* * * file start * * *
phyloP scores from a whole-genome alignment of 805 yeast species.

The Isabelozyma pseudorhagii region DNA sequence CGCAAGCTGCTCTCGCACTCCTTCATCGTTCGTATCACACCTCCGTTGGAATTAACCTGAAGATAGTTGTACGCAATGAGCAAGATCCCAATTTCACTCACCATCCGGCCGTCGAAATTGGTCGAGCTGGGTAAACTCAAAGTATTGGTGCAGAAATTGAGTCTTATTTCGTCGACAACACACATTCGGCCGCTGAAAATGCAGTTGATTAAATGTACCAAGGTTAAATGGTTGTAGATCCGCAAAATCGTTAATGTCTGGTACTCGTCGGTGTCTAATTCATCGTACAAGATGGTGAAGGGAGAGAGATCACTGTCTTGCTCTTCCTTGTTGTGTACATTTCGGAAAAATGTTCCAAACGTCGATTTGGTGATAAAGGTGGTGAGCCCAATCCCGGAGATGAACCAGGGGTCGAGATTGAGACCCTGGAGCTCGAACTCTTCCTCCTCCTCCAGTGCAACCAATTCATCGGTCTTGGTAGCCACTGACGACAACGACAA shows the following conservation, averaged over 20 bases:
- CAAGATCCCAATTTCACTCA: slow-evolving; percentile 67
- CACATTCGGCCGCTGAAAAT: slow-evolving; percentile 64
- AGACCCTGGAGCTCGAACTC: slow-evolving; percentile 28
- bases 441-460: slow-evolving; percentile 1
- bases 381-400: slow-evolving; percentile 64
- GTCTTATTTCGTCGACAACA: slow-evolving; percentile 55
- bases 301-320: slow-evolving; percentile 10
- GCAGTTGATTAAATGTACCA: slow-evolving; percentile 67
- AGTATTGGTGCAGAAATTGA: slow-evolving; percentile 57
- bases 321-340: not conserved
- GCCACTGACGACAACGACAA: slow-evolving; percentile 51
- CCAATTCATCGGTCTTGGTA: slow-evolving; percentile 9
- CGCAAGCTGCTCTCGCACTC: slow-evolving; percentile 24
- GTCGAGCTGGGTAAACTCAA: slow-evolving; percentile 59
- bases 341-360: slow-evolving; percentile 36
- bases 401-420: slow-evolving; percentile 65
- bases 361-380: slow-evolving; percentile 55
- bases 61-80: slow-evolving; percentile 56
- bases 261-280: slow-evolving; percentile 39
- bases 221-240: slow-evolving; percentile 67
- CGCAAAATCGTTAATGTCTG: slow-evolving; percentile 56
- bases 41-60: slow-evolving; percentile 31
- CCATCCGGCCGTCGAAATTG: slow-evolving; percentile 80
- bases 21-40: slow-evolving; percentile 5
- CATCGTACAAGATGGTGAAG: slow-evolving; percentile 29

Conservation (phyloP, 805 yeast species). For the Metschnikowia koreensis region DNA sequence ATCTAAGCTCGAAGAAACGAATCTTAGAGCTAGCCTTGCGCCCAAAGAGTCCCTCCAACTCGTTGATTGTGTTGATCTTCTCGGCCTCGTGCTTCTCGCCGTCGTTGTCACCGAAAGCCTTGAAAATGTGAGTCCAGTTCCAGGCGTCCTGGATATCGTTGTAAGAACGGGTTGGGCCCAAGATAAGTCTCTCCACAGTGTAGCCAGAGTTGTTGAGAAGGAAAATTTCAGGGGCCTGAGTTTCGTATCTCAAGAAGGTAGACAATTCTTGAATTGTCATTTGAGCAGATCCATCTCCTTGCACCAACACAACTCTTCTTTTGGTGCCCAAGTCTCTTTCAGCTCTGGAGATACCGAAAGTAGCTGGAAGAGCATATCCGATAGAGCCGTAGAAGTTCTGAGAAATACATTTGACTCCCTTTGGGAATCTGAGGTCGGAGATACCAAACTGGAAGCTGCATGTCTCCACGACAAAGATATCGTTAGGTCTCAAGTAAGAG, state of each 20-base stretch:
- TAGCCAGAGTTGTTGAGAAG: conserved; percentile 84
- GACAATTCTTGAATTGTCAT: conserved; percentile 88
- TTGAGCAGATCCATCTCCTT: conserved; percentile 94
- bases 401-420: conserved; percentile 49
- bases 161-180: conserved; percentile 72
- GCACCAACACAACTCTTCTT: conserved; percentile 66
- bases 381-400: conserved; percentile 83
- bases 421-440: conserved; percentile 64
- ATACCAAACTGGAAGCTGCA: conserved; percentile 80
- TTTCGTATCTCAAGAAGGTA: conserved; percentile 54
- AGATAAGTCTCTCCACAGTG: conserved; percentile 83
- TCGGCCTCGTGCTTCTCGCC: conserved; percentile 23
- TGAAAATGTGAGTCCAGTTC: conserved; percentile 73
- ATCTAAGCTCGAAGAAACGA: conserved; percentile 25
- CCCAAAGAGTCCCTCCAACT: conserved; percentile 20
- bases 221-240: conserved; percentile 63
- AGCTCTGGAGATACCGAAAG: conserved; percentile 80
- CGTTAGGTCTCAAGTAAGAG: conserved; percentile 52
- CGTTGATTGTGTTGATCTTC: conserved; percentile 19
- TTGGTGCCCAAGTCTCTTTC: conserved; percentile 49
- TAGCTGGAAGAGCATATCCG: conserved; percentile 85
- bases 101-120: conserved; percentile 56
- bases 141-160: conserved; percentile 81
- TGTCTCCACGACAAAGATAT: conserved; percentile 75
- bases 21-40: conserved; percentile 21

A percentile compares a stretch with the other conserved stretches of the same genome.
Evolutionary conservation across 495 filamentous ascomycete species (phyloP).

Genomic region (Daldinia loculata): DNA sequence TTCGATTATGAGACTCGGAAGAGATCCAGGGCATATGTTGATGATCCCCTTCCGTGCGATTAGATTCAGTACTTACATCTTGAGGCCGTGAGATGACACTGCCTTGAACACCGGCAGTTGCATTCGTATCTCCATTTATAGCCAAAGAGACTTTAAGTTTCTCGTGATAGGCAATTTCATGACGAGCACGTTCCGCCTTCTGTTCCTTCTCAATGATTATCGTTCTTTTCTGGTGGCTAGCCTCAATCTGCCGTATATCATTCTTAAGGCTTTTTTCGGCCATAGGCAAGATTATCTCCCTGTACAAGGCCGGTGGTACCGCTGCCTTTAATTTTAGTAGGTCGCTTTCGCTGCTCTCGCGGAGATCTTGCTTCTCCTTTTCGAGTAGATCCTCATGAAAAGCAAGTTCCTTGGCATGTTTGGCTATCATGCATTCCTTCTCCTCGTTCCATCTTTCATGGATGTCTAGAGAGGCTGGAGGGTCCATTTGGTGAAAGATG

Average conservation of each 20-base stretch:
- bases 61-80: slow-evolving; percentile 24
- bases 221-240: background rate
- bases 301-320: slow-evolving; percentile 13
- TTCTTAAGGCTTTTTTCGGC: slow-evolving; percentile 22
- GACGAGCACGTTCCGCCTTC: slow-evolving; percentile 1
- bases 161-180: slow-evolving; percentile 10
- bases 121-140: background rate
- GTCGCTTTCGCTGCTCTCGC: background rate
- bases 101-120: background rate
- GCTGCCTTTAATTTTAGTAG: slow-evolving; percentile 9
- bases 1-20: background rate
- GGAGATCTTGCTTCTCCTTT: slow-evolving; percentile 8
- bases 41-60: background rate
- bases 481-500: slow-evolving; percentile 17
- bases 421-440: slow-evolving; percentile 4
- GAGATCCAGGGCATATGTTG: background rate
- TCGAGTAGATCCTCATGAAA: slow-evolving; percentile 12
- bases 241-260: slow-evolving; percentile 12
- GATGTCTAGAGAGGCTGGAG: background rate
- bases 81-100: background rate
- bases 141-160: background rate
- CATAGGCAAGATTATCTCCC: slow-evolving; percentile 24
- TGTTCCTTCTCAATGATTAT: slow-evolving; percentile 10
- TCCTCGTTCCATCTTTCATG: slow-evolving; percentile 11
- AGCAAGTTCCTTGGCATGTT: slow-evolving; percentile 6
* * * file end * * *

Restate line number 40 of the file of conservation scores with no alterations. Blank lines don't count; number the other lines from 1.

- TCGGCCTCGTGCTTCTCGCC: conserved; percentile 23